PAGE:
“If you do not take the opportunity to advance and reward the deserving, your subordinates will not carry out your commands, and disaster will ensue.”

 Sun Tzu (c 500 bce)

When your customers deserve some good news, give it to them. The new battlefield of indoor mobile communications is now upon us, such as with Apple’s iBeacon system. If the reward is meaningful enough for the soldier, either in the form of flash sales, targeted discounts or low friction payment processing, there is a good chance the customer will activate their smartphone to engage.

In the not so distant future, these beacon solutions will allow you to put a variable pricing strategy to work for your soldiers. The prudent general will avoid the temptation to use variable pricing to gouge their customers and instead provide custom pricing for the specific needs and preferences of the customer in a way that builds mutual trust and commitment.   Retaining a long serving soldier is much more valuable than one who is disengaged and disloyal.


“Do not repeat the tactics that have gained you one victory, but let your methods be regulated by the infinite variety of circumstances.”

 Sun Tzu (c 500 bce)


Your officers and soldiers need to be able to deploy across ever-increasing channels while reducing confusion and removing risks to their ability to execute. Customers want their needs met and they will be loyal to the general takes care of them.

However, the landscape where these transactions are taking place is constantly changing. Enter the world of omnichannel experiences. Play to your strength by fusing and merging the different buying moments across the physical and digital playing fields. This sophisticated strategy requires sophisticated processes and information. Fortunately, this technology is becoming more accessible. The big players such as Oracle and IBM have ‘Omnichannel Technology’ solutions that will allow you to get active in the ‘click and collect’ movement.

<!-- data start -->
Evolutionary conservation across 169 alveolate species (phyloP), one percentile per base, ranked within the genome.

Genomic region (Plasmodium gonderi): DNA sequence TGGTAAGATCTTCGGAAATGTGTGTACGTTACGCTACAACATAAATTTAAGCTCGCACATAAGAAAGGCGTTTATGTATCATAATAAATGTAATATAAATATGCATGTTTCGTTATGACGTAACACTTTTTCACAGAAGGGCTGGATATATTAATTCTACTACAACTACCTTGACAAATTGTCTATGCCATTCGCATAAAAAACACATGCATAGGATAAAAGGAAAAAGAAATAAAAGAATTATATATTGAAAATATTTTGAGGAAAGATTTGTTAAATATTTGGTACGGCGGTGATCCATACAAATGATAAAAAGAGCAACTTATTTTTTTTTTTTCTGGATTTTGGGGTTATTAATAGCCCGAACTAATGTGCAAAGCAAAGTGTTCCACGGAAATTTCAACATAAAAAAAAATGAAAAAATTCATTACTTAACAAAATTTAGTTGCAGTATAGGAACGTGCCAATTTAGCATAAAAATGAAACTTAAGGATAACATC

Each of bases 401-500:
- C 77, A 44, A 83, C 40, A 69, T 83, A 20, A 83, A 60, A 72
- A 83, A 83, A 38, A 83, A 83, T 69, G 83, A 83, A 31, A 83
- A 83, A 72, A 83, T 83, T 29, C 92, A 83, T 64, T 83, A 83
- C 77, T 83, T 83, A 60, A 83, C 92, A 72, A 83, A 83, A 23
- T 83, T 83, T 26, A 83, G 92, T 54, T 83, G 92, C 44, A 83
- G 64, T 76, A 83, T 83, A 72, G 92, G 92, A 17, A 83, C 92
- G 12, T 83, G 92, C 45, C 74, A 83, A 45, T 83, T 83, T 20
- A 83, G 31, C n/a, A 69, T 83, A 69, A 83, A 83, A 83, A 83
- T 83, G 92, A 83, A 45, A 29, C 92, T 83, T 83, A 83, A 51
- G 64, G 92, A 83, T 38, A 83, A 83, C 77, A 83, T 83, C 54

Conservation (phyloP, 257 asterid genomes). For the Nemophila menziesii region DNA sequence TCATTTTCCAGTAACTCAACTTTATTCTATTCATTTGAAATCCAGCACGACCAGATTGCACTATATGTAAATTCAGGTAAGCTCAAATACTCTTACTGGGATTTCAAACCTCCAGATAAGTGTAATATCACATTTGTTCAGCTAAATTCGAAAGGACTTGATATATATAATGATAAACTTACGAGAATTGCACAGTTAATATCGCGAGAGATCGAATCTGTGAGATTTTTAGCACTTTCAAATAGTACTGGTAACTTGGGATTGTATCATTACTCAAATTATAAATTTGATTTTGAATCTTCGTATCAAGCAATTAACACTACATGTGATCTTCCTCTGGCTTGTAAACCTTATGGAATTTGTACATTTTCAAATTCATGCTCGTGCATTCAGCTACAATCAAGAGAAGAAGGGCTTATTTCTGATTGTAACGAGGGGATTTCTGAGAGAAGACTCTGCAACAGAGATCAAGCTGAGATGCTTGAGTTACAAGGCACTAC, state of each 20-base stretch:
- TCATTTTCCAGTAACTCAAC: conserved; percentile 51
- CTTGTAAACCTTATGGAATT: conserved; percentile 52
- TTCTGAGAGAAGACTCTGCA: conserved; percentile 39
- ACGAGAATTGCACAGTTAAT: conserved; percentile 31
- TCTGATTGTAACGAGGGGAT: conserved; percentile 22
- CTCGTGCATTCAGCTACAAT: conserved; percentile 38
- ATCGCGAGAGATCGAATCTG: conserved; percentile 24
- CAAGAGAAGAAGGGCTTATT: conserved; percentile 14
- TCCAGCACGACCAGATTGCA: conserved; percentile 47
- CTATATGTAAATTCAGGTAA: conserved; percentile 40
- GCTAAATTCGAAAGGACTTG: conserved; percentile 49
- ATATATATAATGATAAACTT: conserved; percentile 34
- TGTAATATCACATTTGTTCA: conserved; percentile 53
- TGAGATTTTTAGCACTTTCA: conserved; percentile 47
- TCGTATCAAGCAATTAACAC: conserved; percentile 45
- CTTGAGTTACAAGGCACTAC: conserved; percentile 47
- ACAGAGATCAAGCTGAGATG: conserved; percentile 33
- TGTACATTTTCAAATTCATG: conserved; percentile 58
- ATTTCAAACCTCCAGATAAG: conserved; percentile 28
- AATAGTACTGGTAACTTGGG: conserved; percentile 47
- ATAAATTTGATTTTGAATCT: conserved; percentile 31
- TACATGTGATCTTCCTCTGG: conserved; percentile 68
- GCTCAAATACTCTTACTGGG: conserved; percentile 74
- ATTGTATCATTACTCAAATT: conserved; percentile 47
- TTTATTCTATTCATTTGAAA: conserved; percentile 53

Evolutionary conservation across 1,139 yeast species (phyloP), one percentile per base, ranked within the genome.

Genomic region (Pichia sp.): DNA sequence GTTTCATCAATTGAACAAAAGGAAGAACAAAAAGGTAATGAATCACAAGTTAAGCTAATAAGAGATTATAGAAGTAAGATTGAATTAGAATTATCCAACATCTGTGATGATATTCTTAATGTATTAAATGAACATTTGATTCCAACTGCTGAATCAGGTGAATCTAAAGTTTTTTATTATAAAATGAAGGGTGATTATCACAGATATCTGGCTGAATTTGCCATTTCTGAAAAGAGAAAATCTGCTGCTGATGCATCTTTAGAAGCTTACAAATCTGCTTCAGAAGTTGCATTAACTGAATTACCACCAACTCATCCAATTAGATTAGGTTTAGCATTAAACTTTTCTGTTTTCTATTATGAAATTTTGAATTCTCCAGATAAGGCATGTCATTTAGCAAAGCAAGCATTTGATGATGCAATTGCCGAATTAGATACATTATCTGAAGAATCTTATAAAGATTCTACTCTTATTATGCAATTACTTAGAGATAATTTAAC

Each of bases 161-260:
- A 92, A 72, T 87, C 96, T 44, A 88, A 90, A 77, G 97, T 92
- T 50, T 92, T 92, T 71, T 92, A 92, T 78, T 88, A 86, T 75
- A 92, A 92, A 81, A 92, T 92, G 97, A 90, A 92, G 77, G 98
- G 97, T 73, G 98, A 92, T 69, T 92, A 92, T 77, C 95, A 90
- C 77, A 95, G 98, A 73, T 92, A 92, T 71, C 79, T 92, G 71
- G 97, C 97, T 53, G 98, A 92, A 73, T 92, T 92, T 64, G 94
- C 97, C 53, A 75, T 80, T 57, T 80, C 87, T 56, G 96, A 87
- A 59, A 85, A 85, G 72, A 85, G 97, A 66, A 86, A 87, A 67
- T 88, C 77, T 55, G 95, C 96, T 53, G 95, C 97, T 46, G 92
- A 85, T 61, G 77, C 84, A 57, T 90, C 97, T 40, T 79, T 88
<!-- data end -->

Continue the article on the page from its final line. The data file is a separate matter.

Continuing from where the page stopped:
“If ignorant of both your enemy and yourself, you are certain to be in peril.”

 Sun Tzu (c 500 bce)


Looking forward, the generals that win more battles will be doing so by integrating their mobile app and beacon interaction with their loyalty and inventory data. This will allow these generals to play to their strength, whether it is being a low-cost virtual storefront or providing an intimate physical experience to enhance the digital channels.

When considering any investment in retail technologies, the wise generals who win more battles will focus their limited resources on building a loyal army of customers who will work with their officers to keep you one step ahead of the competition.

Strive to match your purpose with that of your officers and soldiers and you will have started the journey to become an enlightened master of Sun Tzu’s philosophies…


“The supreme art of war is to subdue the enemy without fighting.”

Sun Tzu (c 500 bce)

chris cv pic black and white
Chris Parker specialises transforming organisations to embrace Customer Experience disciplines with a passionate focus on the role of technology. He is a member of the Customer Experience Professionals Association and the Global CX Panel of expert speakers and works with various affiliated organisations to create value for your business.